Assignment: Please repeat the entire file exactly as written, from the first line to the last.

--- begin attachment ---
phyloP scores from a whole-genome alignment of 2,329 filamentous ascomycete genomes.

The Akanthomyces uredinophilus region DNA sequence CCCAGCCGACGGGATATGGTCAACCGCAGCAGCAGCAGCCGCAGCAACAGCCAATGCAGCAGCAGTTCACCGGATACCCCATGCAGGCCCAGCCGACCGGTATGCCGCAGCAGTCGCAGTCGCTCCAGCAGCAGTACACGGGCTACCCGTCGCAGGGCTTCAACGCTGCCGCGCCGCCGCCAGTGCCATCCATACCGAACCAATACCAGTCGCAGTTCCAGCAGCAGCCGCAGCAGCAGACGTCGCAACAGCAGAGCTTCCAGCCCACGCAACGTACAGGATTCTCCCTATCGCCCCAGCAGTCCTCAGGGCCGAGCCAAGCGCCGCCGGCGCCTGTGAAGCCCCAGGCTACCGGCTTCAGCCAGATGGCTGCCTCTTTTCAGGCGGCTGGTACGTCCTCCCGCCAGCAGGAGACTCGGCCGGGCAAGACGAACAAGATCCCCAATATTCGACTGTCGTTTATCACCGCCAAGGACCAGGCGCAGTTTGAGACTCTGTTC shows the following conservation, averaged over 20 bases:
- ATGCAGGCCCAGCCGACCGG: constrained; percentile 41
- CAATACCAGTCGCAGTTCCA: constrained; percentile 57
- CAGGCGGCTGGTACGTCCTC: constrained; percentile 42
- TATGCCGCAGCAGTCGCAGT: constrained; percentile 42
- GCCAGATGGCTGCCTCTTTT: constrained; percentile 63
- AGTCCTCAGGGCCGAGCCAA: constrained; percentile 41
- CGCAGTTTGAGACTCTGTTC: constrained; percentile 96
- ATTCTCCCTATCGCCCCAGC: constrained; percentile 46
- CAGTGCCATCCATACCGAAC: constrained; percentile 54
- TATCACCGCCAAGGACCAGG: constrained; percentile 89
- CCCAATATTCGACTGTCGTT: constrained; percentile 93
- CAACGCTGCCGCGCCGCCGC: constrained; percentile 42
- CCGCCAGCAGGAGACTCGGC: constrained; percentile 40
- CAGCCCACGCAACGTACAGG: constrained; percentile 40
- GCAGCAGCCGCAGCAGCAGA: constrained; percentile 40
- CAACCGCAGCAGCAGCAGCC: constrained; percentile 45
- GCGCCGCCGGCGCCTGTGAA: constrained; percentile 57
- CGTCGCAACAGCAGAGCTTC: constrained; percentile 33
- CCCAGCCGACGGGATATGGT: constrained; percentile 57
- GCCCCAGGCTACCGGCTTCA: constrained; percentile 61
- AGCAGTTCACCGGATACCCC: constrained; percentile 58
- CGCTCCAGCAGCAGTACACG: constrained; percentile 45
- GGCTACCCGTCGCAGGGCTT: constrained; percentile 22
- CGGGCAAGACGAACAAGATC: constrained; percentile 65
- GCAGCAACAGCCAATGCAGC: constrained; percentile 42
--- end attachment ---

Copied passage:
phyloP scores from a whole-genome alignment of 2,329 filamentous ascomycete genomes.

The Akanthomyces uredinophilus region DNA sequence CCCAGCCGACGGGATATGGTCAACCGCAGCAGCAGCAGCCGCAGCAACAGCCAATGCAGCAGCAGTTCACCGGATACCCCATGCAGGCCCAGCCGACCGGTATGCCGCAGCAGTCGCAGTCGCTCCAGCAGCAGTACACGGGCTACCCGTCGCAGGGCTTCAACGCTGCCGCGCCGCCGCCAGTGCCATCCATACCGAACCAATACCAGTCGCAGTTCCAGCAGCAGCCGCAGCAGCAGACGTCGCAACAGCAGAGCTTCCAGCCCACGCAACGTACAGGATTCTCCCTATCGCCCCAGCAGTCCTCAGGGCCGAGCCAAGCGCCGCCGGCGCCTGTGAAGCCCCAGGCTACCGGCTTCAGCCAGATGGCTGCCTCTTTTCAGGCGGCTGGTACGTCCTCCCGCCAGCAGGAGACTCGGCCGGGCAAGACGAACAAGATCCCCAATATTCGACTGTCGTTTATCACCGCCAAGGACCAGGCGCAGTTTGAGACTCTGTTC shows the following conservation, averaged over 20 bases:
- ATGCAGGCCCAGCCGACCGG: constrained; percentile 41
- CAATACCAGTCGCAGTTCCA: constrained; percentile 57
- CAGGCGGCTGGTACGTCCTC: constrained; percentile 42
- TATGCCGCAGCAGTCGCAGT: constrained; percentile 42
- GCCAGATGGCTGCCTCTTTT: constrained; percentile 63
- AGTCCTCAGGGCCGAGCCAA: constrained; percentile 41
- CGCAGTTTGAGACTCTGTTC: constrained; percentile 96
- ATTCTCCCTATCGCCCCAGC: constrained; percentile 46
- CAGTGCCATCCATACCGAAC: constrained; percentile 54
- TATCACCGCCAAGGACCAGG: constrained; percentile 89
- CCCAATATTCGACTGTCGTT: constrained; percentile 93
- CAACGCTGCCGCGCCGCCGC: constrained; percentile 42
- CCGCCAGCAGGAGACTCGGC: constrained; percentile 40
- CAGCCCACGCAACGTACAGG: constrained; percentile 40
- GCAGCAGCCGCAGCAGCAGA: constrained; percentile 40
- CAACCGCAGCAGCAGCAGCC: constrained; percentile 45
- GCGCCGCCGGCGCCTGTGAA: constrained; percentile 57
- CGTCGCAACAGCAGAGCTTC: constrained; percentile 33
- CCCAGCCGACGGGATATGGT: constrained; percentile 57
- GCCCCAGGCTACCGGCTTCA: constrained; percentile 61
- AGCAGTTCACCGGATACCCC: constrained; percentile 58
- CGCTCCAGCAGCAGTACACG: constrained; percentile 45
- GGCTACCCGTCGCAGGGCTT: constrained; percentile 22
- CGGGCAAGACGAACAAGATC: constrained; percentile 65
- GCAGCAACAGCCAATGCAGC: constrained; percentile 42